Psychology is one of the most important aspects in marketing that we all tend to overlook. From messaging to color, it’s the small details that can persuade you to either purchase or walk away.
Did you know that color accounts for 85% of the reason why you purchased a specific product? Or that full-colored ads in magazines are recognized 26% more than black and white ads?
The psychological elements go even deeper when you look at the specific meanings of colors. For example, if you use the color blue on your products, it will give your customers a calming effect…while black, on the other hand, gives your customers a sense of exclusivity.
So, the real question that comes to mind is: how should you use color within your marketing? Well, to answer this question as well as to show you how colors affect your conversion rate, I decided to create an infographic.
Click on the image below to see a larger view:
Color may not seem that important at a first glance, but it really is. For example, Performable was able to increase its click through rate by 21% by just changing its call-to-action button color from green to red. And when I changed my call-to-action button from blue to yellow on my homepage, I increased my conversion rate by 38%.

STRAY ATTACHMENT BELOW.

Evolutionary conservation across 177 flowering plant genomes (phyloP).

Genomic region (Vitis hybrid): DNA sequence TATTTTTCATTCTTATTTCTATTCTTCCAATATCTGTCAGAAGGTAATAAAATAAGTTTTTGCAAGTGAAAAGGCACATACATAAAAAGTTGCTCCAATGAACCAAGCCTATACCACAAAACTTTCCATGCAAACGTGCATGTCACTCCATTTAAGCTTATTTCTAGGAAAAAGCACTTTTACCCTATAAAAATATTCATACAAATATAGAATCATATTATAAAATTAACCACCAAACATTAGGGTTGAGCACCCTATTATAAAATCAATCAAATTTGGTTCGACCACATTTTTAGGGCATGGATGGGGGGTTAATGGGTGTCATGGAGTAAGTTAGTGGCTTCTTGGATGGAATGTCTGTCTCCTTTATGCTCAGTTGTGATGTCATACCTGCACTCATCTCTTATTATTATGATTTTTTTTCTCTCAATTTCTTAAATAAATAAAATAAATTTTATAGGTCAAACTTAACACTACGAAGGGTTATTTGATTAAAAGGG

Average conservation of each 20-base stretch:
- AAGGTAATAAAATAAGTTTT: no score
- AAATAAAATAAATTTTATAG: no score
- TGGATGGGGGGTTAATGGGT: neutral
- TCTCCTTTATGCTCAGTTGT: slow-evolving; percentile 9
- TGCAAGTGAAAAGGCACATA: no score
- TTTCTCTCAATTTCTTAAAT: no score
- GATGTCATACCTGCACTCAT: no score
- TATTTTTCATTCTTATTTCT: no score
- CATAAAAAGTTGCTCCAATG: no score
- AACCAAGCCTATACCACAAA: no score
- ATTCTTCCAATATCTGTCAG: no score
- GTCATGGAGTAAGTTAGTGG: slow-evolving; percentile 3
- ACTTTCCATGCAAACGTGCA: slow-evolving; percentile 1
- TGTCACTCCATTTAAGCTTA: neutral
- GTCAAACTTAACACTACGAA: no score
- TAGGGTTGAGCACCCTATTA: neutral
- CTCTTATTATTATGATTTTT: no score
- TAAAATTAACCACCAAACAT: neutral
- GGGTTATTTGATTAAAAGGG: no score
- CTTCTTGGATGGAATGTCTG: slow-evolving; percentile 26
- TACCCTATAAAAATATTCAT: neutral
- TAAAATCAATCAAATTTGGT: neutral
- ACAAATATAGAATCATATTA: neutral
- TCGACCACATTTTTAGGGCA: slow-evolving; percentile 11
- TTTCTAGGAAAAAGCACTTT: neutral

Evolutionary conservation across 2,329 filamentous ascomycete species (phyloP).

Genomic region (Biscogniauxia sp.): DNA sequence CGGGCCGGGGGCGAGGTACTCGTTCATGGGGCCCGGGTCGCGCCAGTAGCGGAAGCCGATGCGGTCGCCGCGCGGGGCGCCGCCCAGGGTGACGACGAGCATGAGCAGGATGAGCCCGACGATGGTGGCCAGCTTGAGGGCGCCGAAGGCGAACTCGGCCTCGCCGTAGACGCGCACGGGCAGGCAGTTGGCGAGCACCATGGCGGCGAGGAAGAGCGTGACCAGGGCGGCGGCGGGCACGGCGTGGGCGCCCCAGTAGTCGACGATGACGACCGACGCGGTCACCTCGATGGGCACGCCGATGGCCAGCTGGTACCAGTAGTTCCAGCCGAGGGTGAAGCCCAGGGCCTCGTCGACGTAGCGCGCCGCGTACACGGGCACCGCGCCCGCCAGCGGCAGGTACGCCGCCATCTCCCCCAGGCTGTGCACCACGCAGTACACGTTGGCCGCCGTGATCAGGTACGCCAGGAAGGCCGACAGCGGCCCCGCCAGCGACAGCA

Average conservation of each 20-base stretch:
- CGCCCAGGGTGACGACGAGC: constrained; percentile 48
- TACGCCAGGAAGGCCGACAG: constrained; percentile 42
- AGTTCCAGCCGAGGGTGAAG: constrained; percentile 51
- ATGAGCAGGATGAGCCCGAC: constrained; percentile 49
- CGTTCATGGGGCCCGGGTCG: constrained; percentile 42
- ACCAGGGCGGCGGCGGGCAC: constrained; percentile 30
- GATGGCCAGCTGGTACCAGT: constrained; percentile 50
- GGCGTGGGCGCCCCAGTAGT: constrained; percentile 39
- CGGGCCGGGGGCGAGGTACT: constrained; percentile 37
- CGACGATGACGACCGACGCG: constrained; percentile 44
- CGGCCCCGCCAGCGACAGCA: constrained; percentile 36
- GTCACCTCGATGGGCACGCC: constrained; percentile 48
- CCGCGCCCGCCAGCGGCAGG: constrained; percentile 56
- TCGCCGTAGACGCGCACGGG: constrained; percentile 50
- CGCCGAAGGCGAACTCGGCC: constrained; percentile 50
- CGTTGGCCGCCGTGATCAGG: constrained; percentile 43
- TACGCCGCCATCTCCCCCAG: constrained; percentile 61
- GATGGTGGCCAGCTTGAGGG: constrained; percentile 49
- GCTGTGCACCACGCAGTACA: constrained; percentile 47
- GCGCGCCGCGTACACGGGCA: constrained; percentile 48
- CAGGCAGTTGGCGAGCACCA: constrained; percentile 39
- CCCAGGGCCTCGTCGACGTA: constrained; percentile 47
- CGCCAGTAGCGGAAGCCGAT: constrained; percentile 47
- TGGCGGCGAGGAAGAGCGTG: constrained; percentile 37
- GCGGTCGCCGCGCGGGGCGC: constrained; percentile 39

Don’t take colors for granted. Once you figure out the messaging you are trying to convey, based on the infographic data above, consider running a few A/B tests in order to maximize your conversion rate.
So, what do you think about colors? Do they affect your decision-making process?
It’s official – Google has rolled out a major redesign of their search results and search ads. The company line, as outlined by Jon Wiley – Google’s lead designer for search – is that the new design improves “readability and creates an overall cleaner look“, while the redesign of the ads is “making the multi-device experience more consistent.“
Google’s desktop ads now do match the design of their mobile versions and achieving multi-device consistency certainly is a great reason. We’d like to take a data-informed guess on what other good reasons Google might have had for this major revamp of their most important interface.